3:42 pm on Feb 22, 2016 (gmt 0)

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Just a couple of thoughts:

1) Maybe they could use a static html page for their md5 checksum instead of a wordpress page / post ?

2) More importantly, whoever hacked into their site was able to download all the data from the database, meaning that the info of any forum users is now out there (and apparently being sold).

While the passwords are encrypted, apparently they could theoretically use brute force attacks to (eventually) decrypt the passwords (I have no idea how long it would take to do this on a user-per-user basis; I am guessing a long time...)

So I guess that if you use the same password for the Linux Mint forums on other sites, probably would be a good idea to change the passwords to those other sites.
5:17 am on Feb 23, 2016 (gmt 0)

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I'm seeing many other places where Linux Mint is being raked over the coals not only for this website hack, but also for the position they take on security of the OS.
9:36 pm on Feb 23, 2016 (gmt 0)

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Are they saying that Mint is any worse security-wise than the other debian / ubuntu based distros?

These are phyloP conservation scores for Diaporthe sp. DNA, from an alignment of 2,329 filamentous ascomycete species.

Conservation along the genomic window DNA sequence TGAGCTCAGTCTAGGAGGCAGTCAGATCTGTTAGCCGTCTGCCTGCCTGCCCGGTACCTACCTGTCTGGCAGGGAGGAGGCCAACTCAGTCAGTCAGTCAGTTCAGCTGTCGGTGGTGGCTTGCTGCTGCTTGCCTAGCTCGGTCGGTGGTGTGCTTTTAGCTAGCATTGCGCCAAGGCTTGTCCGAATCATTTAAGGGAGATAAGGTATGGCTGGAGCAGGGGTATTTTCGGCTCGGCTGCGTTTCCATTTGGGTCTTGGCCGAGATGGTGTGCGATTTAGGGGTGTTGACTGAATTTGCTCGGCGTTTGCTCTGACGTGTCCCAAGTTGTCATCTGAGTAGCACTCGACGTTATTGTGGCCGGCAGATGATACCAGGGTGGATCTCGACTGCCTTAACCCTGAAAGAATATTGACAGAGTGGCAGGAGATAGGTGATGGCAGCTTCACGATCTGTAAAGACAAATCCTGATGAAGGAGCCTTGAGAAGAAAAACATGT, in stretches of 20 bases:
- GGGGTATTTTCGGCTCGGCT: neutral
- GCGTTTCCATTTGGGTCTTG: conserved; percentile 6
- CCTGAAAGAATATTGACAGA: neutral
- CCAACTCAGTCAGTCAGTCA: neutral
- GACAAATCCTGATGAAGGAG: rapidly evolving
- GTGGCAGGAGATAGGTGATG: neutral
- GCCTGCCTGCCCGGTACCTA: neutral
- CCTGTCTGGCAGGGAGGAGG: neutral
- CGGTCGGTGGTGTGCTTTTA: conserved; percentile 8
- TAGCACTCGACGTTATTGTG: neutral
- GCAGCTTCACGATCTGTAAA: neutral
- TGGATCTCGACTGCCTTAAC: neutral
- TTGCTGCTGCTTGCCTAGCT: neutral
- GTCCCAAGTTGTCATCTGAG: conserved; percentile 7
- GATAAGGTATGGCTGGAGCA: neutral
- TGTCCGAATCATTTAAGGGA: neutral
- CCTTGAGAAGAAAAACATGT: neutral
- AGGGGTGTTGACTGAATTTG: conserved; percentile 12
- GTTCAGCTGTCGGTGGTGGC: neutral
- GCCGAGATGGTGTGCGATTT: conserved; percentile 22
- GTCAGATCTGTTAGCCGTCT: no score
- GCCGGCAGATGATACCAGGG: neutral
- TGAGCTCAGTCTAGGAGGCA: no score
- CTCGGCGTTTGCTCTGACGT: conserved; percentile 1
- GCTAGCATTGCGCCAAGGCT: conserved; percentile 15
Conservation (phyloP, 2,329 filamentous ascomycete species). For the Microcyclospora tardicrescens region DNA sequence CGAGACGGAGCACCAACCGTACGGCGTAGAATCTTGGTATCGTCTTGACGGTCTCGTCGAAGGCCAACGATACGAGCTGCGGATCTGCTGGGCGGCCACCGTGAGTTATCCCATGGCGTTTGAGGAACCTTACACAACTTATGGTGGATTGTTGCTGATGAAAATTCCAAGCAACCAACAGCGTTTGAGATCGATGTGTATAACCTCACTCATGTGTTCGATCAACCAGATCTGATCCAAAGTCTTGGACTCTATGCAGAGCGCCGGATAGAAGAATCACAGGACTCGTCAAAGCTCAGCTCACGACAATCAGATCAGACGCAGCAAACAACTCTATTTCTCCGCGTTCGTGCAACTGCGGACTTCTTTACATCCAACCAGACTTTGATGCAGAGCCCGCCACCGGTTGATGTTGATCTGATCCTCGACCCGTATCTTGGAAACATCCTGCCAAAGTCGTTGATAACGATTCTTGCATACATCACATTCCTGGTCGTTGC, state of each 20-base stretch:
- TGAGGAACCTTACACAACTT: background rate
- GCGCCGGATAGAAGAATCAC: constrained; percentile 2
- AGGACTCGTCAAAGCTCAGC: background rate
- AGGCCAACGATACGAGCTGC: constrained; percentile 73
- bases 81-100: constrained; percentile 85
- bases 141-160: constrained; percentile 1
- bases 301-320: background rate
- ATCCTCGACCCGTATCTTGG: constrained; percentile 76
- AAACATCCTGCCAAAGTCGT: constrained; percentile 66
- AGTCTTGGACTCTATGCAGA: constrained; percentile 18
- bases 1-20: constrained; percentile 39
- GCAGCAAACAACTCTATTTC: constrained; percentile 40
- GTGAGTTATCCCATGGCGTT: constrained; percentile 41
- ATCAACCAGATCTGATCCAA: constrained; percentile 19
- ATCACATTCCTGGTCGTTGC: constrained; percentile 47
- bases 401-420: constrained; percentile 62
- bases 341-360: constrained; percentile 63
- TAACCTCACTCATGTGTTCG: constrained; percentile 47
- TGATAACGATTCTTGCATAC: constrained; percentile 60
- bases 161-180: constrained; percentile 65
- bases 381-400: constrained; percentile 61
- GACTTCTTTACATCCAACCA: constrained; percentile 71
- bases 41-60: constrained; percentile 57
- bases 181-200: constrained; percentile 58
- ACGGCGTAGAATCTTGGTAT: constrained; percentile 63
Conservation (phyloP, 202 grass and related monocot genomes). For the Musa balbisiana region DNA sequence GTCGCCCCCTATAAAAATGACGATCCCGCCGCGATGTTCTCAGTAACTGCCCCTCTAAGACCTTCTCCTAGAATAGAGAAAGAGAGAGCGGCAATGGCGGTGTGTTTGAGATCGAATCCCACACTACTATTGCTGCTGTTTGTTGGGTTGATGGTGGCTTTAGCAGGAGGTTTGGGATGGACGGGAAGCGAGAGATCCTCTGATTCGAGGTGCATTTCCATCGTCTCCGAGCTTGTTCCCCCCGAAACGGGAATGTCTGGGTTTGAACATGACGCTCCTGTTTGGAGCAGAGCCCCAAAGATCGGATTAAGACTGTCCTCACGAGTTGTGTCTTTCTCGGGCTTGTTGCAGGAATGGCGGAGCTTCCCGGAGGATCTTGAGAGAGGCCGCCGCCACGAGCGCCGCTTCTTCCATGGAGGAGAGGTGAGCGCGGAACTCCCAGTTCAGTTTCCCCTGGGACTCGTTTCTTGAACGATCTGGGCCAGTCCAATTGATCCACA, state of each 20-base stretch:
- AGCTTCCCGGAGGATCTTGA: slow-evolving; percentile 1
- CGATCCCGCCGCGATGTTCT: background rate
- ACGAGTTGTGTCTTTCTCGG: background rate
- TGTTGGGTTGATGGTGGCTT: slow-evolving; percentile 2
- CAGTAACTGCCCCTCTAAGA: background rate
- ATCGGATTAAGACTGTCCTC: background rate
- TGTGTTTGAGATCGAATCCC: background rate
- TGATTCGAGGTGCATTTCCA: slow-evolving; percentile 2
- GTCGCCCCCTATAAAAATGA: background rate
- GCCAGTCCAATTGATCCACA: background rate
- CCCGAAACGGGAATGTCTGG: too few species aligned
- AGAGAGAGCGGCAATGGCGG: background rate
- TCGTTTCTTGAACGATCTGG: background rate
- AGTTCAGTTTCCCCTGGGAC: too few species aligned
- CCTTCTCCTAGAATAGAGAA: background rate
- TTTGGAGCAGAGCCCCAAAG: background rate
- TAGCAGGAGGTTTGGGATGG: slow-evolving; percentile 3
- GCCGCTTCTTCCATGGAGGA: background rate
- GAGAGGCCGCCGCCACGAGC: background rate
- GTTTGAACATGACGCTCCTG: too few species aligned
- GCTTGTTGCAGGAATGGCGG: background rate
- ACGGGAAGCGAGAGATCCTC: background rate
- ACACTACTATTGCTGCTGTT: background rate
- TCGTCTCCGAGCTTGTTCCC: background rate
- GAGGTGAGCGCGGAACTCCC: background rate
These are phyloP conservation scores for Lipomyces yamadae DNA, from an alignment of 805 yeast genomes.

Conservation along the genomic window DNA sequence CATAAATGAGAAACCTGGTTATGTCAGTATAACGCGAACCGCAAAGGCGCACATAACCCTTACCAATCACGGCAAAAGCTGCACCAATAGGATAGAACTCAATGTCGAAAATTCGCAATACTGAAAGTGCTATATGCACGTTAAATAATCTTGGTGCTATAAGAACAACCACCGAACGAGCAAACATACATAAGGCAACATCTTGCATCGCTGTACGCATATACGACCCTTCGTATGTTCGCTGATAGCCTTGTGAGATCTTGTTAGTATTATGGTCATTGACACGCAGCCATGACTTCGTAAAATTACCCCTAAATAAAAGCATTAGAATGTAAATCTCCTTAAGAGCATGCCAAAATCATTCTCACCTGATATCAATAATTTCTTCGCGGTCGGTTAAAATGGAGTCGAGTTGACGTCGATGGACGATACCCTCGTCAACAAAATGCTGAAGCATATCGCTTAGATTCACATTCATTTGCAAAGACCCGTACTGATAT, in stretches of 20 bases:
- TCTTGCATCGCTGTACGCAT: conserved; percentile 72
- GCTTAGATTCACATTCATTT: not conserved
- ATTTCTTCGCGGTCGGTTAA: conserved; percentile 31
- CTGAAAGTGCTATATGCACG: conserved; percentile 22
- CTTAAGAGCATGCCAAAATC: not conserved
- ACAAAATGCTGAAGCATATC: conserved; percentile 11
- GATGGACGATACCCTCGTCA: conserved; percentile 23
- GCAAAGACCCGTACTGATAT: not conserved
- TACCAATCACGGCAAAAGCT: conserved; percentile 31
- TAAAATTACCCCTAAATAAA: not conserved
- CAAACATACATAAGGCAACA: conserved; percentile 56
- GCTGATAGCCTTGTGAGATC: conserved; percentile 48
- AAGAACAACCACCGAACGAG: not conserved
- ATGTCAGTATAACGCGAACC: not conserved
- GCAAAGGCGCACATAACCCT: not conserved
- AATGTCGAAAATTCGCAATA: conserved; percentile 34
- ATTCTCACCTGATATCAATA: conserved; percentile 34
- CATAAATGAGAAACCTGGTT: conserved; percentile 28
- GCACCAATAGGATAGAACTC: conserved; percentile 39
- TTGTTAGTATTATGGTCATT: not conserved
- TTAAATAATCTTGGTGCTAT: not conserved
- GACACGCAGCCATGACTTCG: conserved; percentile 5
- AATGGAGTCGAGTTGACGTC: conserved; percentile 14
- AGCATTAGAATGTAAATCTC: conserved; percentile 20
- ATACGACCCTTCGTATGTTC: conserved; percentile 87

11:34 pm on Feb 23, 2016 (gmt 0)

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Are they saying that Mint is any worse security-wise than the other debian / ubuntu based distros?


In short, yes.

From what I have seen, the opinion has been best expressed by a Debian developer, Adrian Glaubitz:

Well, Linux Mint is generally very bad when it comes to security and quality.

First of all, they don't issue any Security Advisories, so their users cannot - unlike users of most other mainstream distributions [1] - quickly lookup whether they are affected by a certain CVE.

Secondly, they are mixing their own binary packages with binary packages from Debian and Ubuntu without rebuilding the latter. This creates something that we in Debian call a "FrankenDebian" which results in system updates becoming unpredictable [2]. With the result, that the Mint developers simply decided to blacklist certain packages from upgrades by default thus putting their users at risk because important security updates may not be installed.

Thirdly, while they import packages from Ubuntu or Debian, they hi-jack package and binary names by re-using existing names. For example, they called their fork of gdm2 "mdm" which supposedly means "Mint Display Manager". However, the problem is that there already is a package "mdm" in Debian which are "Utilities for single-host parallel shell scripting". Thus, on Mint, the original "mdm" package cannot be installed.

(...)

To conclude, I do not think that the Mint developers deliver professional work. Their distribution is more a crude hack of existing Debian-based distributions. They make fundamental mistakes and put their users at risk, both in the sense of data security as well as licensing issues.

I would therefore highly discourage anyone using Linux Mint until Mint developers have changed their fundamental philosophy and resolved these issues.

Source: [lwn.net...]